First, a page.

I have always wondered what people who are so quick to point out the evils of a gay character in a movie would rather have as alternative? Would they rather live in a world where absolutely nothing is counter to biblical beliefs? What kind of boring world would that be?


    • Well, I wouldn’t mind that kind of boring. I think Heaven will be without the evils we see here on a regular basis, and I’m confident it won’t be boring. 😀

      I believe we can judge a movie on its aesthetics and even on our emotional response to it. But whether it’s fun to watch, whether we enjoy it, has nothing to do with whether it is truthful. And Truth needs to be at the heart of our evaluations of the worthwhile nature of a piece of pop culture.


      Liked by 1 person

      • Good point, I suppose Heaven won’t be boring at all.

        Liked by 1 person

  2. This entire article is an exercise in the total absence of biblical discernment.

    I’m not even going to try to get into why.


  3. I would object to Christians not looking a little bit into culture (i.e. seeing a few secular movies) simply because we need a way to relate God’s message to a broken world. And, in modern times, most people respond to media very strongly. So we need to be able to see things from their eyes so we can challenge misconceptions and show what God offers that is better. Otherwise we just look like a self-righteous bunch quick to point our fingers at people, and that is not Christ’s way.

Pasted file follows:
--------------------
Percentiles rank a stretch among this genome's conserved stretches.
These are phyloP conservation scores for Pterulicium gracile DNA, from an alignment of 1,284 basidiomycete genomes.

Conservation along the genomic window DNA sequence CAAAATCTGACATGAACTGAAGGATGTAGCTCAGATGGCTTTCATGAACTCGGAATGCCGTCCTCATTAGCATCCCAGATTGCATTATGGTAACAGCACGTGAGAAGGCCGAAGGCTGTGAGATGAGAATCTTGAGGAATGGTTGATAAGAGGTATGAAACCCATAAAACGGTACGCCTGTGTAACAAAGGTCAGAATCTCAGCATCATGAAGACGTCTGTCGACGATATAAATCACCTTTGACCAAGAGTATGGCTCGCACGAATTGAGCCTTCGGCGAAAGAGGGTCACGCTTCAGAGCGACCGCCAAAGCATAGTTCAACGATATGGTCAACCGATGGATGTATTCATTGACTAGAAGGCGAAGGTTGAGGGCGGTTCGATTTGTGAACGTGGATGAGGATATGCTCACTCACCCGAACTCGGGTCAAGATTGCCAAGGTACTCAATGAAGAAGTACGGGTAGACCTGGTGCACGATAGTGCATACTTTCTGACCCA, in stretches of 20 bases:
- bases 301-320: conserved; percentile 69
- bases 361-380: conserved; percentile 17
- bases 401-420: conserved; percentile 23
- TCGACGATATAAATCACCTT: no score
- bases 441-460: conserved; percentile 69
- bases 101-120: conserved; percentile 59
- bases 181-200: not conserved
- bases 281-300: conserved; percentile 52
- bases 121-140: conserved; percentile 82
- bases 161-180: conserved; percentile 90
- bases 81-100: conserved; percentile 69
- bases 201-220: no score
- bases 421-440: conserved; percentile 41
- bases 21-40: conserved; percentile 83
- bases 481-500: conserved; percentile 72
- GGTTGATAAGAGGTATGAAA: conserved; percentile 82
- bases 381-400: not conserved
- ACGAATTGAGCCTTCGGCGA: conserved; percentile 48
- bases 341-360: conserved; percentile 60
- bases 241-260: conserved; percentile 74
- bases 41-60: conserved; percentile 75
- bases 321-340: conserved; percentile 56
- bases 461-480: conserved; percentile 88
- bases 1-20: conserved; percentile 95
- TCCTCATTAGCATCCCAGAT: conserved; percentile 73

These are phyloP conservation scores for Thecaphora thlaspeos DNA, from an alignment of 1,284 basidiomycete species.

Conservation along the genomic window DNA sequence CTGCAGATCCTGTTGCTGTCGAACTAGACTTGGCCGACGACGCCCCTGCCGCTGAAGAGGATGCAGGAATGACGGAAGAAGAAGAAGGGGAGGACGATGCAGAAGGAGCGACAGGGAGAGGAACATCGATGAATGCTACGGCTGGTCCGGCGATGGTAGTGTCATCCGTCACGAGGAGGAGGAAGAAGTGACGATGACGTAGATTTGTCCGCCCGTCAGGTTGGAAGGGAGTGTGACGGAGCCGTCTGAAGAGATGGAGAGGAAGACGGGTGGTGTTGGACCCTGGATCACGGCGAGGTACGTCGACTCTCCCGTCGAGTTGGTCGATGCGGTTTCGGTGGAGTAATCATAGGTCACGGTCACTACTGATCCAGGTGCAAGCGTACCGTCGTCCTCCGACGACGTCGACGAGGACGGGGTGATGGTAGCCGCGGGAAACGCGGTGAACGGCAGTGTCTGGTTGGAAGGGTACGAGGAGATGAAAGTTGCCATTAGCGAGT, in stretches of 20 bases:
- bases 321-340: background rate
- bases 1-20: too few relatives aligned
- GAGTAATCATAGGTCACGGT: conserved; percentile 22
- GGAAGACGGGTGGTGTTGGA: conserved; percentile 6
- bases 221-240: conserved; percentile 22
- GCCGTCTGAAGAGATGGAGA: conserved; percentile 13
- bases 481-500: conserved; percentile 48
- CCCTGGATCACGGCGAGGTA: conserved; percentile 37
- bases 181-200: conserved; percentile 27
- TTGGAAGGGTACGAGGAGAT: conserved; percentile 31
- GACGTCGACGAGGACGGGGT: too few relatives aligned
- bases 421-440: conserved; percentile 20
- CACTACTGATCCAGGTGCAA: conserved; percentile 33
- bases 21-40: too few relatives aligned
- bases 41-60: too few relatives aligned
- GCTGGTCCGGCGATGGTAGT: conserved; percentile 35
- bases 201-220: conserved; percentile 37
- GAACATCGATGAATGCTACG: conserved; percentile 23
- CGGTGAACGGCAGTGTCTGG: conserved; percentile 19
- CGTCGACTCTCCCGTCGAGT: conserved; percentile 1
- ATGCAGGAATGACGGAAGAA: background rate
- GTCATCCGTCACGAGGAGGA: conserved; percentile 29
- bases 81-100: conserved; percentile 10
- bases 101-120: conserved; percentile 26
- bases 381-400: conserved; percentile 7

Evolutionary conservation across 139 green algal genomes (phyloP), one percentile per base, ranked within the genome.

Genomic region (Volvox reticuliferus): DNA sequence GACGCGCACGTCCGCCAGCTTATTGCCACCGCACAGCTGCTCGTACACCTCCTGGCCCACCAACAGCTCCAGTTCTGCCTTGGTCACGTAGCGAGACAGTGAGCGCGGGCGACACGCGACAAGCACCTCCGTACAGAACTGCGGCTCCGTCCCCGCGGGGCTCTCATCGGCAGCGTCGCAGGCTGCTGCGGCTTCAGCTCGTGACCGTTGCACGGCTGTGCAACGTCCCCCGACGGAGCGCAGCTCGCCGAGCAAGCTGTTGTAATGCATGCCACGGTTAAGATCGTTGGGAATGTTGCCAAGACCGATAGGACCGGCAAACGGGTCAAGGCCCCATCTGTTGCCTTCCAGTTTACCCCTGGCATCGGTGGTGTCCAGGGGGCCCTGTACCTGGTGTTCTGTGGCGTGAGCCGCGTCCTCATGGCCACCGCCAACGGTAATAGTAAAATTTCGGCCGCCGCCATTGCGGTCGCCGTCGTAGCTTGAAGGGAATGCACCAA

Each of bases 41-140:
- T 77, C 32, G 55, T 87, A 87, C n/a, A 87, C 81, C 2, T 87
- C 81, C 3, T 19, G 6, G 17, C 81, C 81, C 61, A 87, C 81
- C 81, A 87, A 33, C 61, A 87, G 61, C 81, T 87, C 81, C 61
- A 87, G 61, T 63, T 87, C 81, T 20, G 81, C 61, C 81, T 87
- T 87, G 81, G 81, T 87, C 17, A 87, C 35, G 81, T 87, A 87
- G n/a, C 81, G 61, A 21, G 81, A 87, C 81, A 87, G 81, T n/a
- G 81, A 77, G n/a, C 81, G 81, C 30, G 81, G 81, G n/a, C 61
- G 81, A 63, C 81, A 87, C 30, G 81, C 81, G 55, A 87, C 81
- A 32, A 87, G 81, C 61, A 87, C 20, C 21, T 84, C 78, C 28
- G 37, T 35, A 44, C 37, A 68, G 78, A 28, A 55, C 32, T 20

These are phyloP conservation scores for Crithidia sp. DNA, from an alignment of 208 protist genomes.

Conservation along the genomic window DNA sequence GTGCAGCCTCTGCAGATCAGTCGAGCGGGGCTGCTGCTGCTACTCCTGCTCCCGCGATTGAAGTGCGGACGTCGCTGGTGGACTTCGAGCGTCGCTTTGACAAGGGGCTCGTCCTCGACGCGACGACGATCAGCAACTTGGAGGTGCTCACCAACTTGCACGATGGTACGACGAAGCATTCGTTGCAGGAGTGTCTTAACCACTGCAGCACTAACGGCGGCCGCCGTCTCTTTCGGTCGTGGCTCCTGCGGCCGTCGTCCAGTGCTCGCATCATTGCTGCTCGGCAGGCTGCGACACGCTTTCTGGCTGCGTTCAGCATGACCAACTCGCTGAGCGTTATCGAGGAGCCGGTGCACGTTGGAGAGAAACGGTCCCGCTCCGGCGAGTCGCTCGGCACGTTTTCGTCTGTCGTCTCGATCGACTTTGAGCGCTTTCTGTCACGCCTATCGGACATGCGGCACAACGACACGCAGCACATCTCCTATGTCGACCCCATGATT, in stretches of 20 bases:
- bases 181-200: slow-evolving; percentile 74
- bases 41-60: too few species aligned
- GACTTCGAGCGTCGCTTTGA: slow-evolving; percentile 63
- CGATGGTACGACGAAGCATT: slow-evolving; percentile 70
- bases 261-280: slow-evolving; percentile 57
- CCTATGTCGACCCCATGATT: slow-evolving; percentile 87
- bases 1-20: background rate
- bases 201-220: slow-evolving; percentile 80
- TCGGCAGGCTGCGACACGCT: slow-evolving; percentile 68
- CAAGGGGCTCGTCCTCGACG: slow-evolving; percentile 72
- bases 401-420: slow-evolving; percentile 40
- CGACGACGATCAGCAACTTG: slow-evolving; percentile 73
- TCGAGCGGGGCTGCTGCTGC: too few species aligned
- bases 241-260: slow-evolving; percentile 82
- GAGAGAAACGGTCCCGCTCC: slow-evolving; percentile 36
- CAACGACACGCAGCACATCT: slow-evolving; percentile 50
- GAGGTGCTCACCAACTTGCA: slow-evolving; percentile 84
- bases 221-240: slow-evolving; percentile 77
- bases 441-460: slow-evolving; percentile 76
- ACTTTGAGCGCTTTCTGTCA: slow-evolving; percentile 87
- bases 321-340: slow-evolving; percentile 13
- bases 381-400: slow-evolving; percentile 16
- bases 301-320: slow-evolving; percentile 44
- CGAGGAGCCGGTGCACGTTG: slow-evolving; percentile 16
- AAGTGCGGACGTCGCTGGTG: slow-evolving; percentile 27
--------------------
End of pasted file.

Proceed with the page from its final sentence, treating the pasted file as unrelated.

• lovelifeandgod, I don’t think we can ever say what other Christians should or should not do when it isn’t spelled out in Scripture. I had a friend who basically said Christians should read horror—pretty much for the same reason you give here. I don’t think it’s necessary to read horror or go to see secular movies to know what the culture is like. Unless we live in a cloister and shut our eyes when we come outside, we can know a lot about our culture just by rubbing shoulders with people in our neighborhood or at the store or ballpark.

      It’s clear that Jesus purposefully left us in the world rather than taking us out, and I think we should not try to do what Jesus left undone.

      That being said, I don’t think that means we need to be a party to all that unbelievers do. We ought not engage in sin, for any reason. Will that make us look self-righteous?

      That’s really not our concern. We answer to God, and He sees our heart. If we are self-righteous and therefore obey His commandments, God will know that. If we are submissive to His will and obey His commandments, God will know that as well.

      Those looking at us won’t know the difference, but God will, and that’s what matters: our submission, and trusting God to handle any criticism that we get because of what we do.


      Liked by 1 person

      • I’m sorry, I probably came off a bit too firm. I was mostly thinking of Christians who refuse to look at things in our culture at all unless it’s with complete judgment. I meant seeing a movie or two as a suggestion, but I don’t genuinely think that Christians have to do that or that it’s absolutely necessary. We just need to have some way to relate to peopkr by finding a little bit of common ground upon which we can build our declaration of Christ as Savior. If no common ground can be found then we simply must remain at odds, but usually there is a little truth to be found everywhere and all we have to do is correct the misconceptions and incorrect teachings.